On Virtue

Socrates asked "How then should we live?" and so welcomed virtue into the philosophical arena. In this page we discuss a number of philosophical questions about virtue, how some thinkers through the ages have dealt with them, and what a Dooyeweerdian approach might be. We see that Dooyeweerd's approach can affirm, or at least treat as meaningful, much of what has been said.

This page has has only just been started, having been inspired by a BBC Radio 4 broadcast in which a number of philosophers discussed virtue. It is therefore highly incomplete. Please contact me with additional ideas, if you wish. In particular, there is little from Aquinas, Ambrose, Augustine etc. and other mediaeval thinkers, nothing from the East, and nothing post-modern.

Philosophical question: How does Virtue Fit into Philosophy?

Kant rigidly separated this Ought question from the Is question.

Philosophical question: What are the Virtues, and how are they Related?

Socrates suggested there were four basic virtues: prudence, justice, courage and wisdom, of which wisdom is the cardinal one from which all the others flow. The Christian thinkers added ====.

Sub-Question: How does virtue relate to feeling, such as pleasure and pain?

The early Utilitarians suggested that virtue is what produces net total of pleasure compared with pain. But Wittgenstein, who was underwent nervous breakdown and suicide attempts, at the end of his life said "Tell them I have had a wonderful life."

Sub-Question: How does virtue relate to reason?

Kant tried to ground it in reason with his Categorical Imperative: act in the way any rational person would act if in the same situation. He was forced to this by his division between Nature and Freedom, and the positing of the noumenal self, that can never be known, but which is ultimately free and therefore must choose to act.

Philosophical question: Which Virtues are more Important (and why)? On what Grounds may we Classify them?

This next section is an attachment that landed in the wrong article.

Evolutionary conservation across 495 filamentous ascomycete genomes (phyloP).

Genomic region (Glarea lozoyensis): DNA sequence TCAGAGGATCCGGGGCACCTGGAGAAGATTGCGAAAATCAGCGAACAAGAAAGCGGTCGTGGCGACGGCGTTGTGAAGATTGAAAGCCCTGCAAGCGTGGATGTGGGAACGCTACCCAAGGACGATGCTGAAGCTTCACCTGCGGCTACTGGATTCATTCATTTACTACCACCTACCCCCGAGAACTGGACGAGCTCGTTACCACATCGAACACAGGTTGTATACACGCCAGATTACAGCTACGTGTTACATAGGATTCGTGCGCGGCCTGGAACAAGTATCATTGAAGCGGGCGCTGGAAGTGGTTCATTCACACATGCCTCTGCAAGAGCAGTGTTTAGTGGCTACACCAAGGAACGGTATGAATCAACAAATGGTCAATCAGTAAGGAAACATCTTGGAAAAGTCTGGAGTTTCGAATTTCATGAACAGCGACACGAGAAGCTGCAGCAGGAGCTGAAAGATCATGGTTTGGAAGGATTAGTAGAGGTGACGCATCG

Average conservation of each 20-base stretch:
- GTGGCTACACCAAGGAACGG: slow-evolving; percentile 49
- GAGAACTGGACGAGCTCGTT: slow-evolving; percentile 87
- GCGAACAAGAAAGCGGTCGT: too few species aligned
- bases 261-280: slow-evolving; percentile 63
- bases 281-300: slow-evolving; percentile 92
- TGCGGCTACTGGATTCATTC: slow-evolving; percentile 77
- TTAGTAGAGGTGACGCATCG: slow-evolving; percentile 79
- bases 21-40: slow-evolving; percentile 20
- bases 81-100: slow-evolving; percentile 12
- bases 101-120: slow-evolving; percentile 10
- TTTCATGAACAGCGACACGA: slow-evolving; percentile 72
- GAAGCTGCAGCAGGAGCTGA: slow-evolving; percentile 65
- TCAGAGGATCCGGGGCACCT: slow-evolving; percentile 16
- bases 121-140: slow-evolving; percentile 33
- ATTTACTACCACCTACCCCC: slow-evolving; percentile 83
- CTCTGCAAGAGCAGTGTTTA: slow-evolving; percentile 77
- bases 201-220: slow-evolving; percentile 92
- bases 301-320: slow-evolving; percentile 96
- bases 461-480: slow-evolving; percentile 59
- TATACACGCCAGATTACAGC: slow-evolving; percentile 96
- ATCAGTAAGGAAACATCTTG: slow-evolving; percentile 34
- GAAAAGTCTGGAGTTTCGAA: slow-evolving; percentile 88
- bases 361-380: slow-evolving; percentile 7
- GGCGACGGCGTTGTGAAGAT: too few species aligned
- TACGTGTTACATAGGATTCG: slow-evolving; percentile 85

Socrates held that wisdom was the founding virtue, from which all others arose, and the Book of Proverbs in the Bible would agree with this. The Apostle Paul made the famous statement that there are three things that 'remain' (eternally) - faith, hope and love - and that the greatest of these is love. By love he meant self-giving love (Greek agape) rather than friendship (philio) or erotic love (eros). Hume classified virtues into natural and artificial. Natural virtues are those that seem built into human nature, such as love of children, sympathy, pity, while artificial virtues are artifacts of a social life, such as respect for promises or property. He held that unselfishness is the highest virtue. Kant held that all virtue is based strictly on reason, by his Categorical Imperative (see below). Hobbes founded all virtue in self-interest, and Darwin made that a specific kind of self-interest.

Philosphical Question: Is Virtue what we Do or what we Are?

In 1958 Elizabeth Anscombe ==== brought virtue back into philosophical circles by rueing the fact that philosophical treatment of virtue had reduced to mere action, and she suggested that what a person is also has a bearing on virtue. It has been said "It is better to be Socrates satisfied than a fool satisfied." Kant, on the other hand, held that it is when we act in spite of how we might want to act - that is out of some sense of duty, and when we overcome our innate desires - that we are truly virtuous.

Philosophical Question: Should we have (or aim to have) All the Virtues?

==== said yes: a person who is deficient in one is deficient. Aristotle said that if you have one you have them all. For example, if you go around giving out money but when in a tight situation you lack the courage to do so, then you cannot be said to be truly generous if you lack courage.

Philosophical Question: Can we be too Virtuous?

Aristotle held that there is a golden mean. For example, courage is neither cowardice nor foolhardiness, but somewhere in between the two. Virtue is a compromise.
This is part of The Dooyeweerd Pages, which explain, explore and discuss Dooyeweerd's interesting philosophy. Questions or comments would be welcome.

Compiled by Andrew Basden. You may use this material subject to conditions.

Number of visitors to these pages: Counter. Written on the Amiga and Protext.

Created: 28 February 2002 Last updated: 21 November 2005 unets.